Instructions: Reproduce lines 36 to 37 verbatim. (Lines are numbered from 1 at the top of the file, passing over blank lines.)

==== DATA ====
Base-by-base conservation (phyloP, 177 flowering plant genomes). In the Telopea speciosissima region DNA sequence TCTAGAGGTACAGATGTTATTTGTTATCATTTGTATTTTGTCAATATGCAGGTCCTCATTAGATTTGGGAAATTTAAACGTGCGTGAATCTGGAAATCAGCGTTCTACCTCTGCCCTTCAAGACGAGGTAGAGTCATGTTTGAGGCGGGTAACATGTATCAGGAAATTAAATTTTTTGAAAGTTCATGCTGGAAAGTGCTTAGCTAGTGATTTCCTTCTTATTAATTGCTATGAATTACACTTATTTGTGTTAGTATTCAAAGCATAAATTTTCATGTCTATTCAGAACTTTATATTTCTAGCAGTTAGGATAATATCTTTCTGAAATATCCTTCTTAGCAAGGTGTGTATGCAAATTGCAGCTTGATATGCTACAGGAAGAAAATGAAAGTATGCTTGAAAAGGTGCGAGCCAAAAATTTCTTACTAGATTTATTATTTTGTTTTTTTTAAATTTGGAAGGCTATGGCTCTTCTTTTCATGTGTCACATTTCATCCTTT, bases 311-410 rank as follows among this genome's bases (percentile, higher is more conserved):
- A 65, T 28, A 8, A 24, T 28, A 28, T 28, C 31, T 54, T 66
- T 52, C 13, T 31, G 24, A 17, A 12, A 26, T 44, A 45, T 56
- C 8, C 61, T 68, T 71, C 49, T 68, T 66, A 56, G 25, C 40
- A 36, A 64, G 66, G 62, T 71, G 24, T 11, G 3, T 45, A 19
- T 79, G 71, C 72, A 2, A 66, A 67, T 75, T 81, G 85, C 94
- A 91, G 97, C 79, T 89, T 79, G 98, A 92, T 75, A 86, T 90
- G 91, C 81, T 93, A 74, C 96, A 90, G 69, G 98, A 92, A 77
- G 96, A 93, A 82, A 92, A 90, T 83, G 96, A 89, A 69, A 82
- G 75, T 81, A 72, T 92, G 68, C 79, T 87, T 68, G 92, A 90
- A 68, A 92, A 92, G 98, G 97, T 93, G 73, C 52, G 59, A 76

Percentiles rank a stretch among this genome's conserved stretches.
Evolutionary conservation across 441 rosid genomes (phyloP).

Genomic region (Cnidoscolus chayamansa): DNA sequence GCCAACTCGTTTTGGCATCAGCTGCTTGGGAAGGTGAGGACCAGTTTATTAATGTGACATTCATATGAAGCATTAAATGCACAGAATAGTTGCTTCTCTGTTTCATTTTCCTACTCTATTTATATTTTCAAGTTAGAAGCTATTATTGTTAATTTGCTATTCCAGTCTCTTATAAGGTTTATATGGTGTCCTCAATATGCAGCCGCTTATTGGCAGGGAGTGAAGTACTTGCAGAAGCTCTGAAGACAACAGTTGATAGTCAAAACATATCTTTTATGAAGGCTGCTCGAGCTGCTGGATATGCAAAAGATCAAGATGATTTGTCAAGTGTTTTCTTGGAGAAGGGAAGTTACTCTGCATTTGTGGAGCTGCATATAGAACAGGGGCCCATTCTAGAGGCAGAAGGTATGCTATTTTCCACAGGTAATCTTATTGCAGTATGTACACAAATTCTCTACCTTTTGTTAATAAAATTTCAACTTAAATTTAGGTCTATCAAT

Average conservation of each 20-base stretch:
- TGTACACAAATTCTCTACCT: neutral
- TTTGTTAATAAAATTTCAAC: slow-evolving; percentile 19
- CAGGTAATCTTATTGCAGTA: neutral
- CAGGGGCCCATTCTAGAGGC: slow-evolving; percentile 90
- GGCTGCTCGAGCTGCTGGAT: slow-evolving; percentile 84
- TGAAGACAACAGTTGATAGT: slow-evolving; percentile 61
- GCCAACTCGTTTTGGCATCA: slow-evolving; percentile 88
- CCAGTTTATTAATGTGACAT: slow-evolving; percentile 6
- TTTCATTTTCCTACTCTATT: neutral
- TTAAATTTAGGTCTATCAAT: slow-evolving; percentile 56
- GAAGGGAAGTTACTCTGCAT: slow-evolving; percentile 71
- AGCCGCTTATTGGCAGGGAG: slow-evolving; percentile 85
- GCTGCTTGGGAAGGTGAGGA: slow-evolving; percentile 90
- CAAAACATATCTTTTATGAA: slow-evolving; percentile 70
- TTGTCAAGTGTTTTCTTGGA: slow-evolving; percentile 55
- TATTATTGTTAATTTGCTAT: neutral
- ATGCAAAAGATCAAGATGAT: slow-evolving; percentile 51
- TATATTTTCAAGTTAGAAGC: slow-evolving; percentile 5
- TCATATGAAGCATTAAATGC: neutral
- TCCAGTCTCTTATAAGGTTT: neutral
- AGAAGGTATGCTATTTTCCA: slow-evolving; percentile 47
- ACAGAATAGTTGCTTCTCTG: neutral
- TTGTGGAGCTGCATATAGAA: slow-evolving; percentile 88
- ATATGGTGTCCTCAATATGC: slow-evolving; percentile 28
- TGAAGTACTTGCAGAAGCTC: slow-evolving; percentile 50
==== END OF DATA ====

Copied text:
- AGAAGGTATGCTATTTTCCA: slow-evolving; percentile 47
- ACAGAATAGTTGCTTCTCTG: neutral